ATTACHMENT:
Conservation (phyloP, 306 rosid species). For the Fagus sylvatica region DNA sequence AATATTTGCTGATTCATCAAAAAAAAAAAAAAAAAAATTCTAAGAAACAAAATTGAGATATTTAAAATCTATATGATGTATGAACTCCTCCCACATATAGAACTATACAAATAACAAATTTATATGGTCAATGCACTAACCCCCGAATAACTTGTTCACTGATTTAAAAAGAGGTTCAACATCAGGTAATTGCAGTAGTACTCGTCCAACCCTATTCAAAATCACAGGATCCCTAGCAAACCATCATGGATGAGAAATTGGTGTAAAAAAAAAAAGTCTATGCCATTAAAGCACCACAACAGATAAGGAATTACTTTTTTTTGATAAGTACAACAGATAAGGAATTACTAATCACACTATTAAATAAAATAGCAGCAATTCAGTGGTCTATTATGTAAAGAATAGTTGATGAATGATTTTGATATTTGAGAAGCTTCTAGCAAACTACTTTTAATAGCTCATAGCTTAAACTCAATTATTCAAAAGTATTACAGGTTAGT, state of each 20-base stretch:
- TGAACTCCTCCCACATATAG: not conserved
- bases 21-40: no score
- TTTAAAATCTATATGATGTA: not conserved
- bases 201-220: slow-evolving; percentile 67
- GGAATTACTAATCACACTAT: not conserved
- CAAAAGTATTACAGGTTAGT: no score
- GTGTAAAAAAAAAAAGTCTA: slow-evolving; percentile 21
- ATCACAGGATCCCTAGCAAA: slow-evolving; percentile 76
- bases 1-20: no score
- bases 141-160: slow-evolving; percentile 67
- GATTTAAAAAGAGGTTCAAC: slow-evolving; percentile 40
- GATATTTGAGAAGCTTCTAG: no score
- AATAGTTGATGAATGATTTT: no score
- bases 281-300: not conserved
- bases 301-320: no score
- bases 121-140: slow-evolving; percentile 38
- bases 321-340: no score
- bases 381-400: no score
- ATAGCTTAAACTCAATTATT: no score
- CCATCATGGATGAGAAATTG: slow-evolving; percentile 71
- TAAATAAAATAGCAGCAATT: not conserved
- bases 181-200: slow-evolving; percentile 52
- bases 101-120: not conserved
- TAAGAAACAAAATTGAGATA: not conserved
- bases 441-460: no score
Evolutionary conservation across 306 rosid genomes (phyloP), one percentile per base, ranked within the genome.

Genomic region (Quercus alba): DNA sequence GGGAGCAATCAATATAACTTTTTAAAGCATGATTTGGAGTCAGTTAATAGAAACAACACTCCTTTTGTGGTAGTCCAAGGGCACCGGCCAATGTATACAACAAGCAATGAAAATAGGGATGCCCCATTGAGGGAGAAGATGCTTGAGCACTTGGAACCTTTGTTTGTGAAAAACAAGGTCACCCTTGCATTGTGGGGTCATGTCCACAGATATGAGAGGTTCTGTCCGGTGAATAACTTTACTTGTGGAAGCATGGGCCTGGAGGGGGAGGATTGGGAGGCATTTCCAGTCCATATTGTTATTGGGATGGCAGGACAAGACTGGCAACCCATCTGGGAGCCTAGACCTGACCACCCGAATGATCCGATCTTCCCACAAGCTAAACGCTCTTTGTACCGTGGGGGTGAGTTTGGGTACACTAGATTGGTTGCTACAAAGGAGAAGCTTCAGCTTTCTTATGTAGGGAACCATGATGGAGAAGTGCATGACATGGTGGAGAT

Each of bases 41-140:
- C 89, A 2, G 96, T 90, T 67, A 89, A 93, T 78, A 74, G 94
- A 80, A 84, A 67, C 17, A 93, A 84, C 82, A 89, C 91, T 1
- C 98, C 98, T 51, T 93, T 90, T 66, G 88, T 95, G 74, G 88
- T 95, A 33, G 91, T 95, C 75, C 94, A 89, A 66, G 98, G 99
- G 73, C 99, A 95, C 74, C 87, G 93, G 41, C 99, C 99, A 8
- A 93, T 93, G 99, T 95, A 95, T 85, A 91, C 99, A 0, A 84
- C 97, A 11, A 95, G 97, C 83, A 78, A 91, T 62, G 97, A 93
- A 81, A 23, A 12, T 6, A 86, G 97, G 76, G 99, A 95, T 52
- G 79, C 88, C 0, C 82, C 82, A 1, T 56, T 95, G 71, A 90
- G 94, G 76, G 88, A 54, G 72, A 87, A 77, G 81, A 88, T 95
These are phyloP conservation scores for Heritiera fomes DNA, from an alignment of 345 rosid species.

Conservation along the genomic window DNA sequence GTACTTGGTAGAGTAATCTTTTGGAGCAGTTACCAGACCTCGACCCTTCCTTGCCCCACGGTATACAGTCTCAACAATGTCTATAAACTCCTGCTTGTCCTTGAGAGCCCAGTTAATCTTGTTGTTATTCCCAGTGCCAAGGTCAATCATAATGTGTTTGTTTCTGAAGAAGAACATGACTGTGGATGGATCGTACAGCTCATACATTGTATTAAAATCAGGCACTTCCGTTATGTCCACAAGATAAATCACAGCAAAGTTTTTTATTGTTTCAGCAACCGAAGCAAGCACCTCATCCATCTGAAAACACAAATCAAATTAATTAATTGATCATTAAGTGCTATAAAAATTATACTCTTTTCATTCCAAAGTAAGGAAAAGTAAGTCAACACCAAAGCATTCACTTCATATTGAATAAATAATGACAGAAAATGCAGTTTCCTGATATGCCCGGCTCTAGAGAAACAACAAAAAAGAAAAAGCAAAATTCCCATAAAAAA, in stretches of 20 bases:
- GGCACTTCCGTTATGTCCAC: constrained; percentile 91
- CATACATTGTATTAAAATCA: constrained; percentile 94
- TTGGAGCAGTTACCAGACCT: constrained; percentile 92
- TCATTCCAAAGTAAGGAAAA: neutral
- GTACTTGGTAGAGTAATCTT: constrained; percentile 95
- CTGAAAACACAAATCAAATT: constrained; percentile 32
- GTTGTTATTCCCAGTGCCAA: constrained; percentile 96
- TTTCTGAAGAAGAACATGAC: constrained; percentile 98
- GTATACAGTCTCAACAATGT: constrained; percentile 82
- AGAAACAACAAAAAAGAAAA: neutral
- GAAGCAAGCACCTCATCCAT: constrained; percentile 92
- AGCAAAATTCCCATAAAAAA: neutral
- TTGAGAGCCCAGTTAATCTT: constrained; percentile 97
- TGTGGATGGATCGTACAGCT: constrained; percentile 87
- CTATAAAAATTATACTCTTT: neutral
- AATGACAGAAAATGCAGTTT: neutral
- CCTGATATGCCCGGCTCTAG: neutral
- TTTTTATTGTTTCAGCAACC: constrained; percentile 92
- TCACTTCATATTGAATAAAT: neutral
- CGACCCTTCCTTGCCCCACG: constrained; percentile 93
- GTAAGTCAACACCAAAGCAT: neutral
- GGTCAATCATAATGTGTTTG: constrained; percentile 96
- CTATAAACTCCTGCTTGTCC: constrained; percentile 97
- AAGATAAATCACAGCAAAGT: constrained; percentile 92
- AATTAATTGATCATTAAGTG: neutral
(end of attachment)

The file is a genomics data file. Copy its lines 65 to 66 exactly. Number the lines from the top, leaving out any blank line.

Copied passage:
- AAGATAAATCACAGCAAAGT: constrained; percentile 92
- AATTAATTGATCATTAAGTG: neutral